Soon attention turns to the Arsenic Labyrinth, hidden in the hills on Mispickel Scar. The labyrinth was on the ground level with “shafts and tunnels from the mines winding around the length and breadth of the Scar.” (The author’s note at the end reveals that arsenic was never mined in Cumbria.) The arsenic works brought about the ruin of the Inchmore family and Mispickel Scar is said to be cursed.  Alban Clough, the fount of all knowledge on local mythology, is the owner of the Museum of Myth and Legend, where Emma had worked for a while. But just where did the legend  of the curse of Mispickel Scar originate? And what is the connection between the Clough and Inchmore families and Emma’s disappearance? Tom Inchmore, was the only suspect at the time of Emma’s disappearance but he died some years ago – did he kill her? How does her sister, Karen cope with Emma’s death and where do Francis and Vanessa, who Emma lodged with, fit in? To complicate matters it turns out that Vanessa was previously married to Jeremy, Karen’s husband. The overlapping and complex relationships are eventually sorted out, but just when you think you’ve worked it all out there are yet more complications. I never guessed who-did-it until just before the end.

There is mystery upon mystery as the secrets of the Arsenic Labyrinth are revealed. An engrossing book that had me racing through it and itching to get back to it each time I put it down.

A Clubbable Woman by Reginald Hill

A Clubbable Woman (Dalziel & Pascoe, #1)

A Clubbable Woman came out in 1970. It was Reginald Hill’s first published book and the first book featuring Dalziel and Pascoe. I borrowed this book from the library and read it very quickly last week. At times I thought I knew the story as I’ve watched practically all the Dalziel and Pascoe episodes on TV but I couldn’t remember how it ended.

Connon, known as Connie, was set to play rugby for England before an ankle injury ended his career. He is no longer Wetherton Rugby Football Club’s star player but he still plays occasionally. After a match in which he returns home dazed and confused after a blow (was it deliberate?) on the head he finds his wife, Mary watching television, leaving him to get his own meal. Feeling sick he goes upstairs, then passes out. Later he realises that she is still downstairs, apparently still watching the television – then he discovers that she is dead, with a hole in the middle of her forehead.

Dalziel and Pascoe investigate the murder. Dalziel who is a member of the rugby club is on his home ground and knows all the players.  Has Connon killed his wife suspecting that she had been unfaithful? Or could someone at the club have it in for the rugby star and his family? As the mystery unravels, I was just as interested in the characters of Dalziel and Pascoe as in identifying the murderer. My image of Dalziel is inevitably formed on Warren Clarke’s portrayal of him and this fits well with Reginald Hill’s description:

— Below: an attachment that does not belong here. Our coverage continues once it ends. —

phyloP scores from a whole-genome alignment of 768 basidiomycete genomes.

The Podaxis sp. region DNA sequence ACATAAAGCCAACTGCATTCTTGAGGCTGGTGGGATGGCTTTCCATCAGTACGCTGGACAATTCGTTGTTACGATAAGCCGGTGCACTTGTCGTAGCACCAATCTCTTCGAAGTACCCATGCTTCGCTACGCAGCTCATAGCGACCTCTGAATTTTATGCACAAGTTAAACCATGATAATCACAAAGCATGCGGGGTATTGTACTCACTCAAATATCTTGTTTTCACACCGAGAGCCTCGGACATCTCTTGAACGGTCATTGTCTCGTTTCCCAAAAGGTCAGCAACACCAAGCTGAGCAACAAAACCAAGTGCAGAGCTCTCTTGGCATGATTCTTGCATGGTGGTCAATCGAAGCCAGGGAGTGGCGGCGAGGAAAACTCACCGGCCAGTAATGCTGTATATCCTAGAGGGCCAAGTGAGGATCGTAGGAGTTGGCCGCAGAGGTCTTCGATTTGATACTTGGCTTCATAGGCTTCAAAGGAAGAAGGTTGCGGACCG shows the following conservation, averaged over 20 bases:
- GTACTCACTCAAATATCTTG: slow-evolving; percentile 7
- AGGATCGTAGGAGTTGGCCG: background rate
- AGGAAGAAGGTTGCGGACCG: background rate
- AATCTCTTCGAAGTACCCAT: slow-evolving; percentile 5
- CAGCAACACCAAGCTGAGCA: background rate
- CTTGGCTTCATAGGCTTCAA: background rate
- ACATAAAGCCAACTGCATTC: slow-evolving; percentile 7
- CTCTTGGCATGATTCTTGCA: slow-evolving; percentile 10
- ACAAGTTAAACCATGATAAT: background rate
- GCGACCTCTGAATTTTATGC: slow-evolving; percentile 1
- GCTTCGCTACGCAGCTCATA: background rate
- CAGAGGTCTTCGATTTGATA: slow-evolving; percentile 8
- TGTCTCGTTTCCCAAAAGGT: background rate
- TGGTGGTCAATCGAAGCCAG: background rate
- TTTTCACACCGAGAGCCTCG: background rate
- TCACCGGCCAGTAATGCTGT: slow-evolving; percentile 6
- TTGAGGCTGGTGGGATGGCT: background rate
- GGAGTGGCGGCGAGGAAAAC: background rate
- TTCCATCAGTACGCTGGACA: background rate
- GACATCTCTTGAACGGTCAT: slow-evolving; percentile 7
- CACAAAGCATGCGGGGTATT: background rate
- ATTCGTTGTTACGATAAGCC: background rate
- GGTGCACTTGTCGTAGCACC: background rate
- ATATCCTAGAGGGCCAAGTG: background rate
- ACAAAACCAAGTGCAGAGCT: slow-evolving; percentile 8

Superintendent Andrew Dalziel was a big man. When he took his jacket off and dropped it over the back of the chair it was like a Bedouin pitching camp. He had a big head, greying now; big eyes, short-sighted but losing nothing of their penetrating force behind a pair of soild-framed spectacles; and he blew his nose into a khaki handkerchief a foot-and-a-half square. … Dalziel sank over his chair and scratched himself vigorously between the legs. Not absent-mindedly – nothing he did was mannerism – but with conscious senuousness. Like scratching a dog to keep it happy, a constable had once said within range of Dalziel’s very sharp hearing. He had liked the simile and therefor ignored it.

He is passionate about rugby and Pascoe (then a Sergeant) responds “with the resigned condescension of one certain of the intellectual superiority of Association Football.” Pascoe’s thoughts about the investigation and about Dalziel are scattered throughout the book:

Do I want to amuse Dalziel? And if I do, is it to keep him sweet so I can manipulate him, like I pretend? or is it because he puts the fear of God into me? Just how good is he anyway? Or is he just a ruthless sucker of other men’s blood?

He calls him “Uncle Andrew”, “Randy Andy” and “Bruiser Dalziel lecturing me on tact and diplomacy. It was like Henry the Eighth preaching about marital constancy”. Pascoe’s degree is the butt of Dalziel’s jokes and Pascoe is offended by Dalziel’s lack of organization. He learns that Dalziel was divorced and his wife had gone off with a milkman, fifteen years earlier. Despite being two such diametrically opposed characters you can trace the growing bond between Dalziel and Pascoe and by the end of the book Pascoe finds himself cast in the role of Dalziel’s confidant and even becoming enthusiastic over a game of rugby.

Reginald Hill has written many Dalziel and Pascoe novels, enough to last me for years. I’ve only read three so far and I’m not going to try to read them in the order they were written, but I’ll be looking out for more of them from now on.

The Good Thief’s Guide to Amsterdam by Chris Ewan

This is the 2007 winner of Long Barn Books First Novel Award. From the back cover of A Good Thief’s Guide to Amsterdam: Charlie Howard writes caper novels about a career thief. He also happens to be one.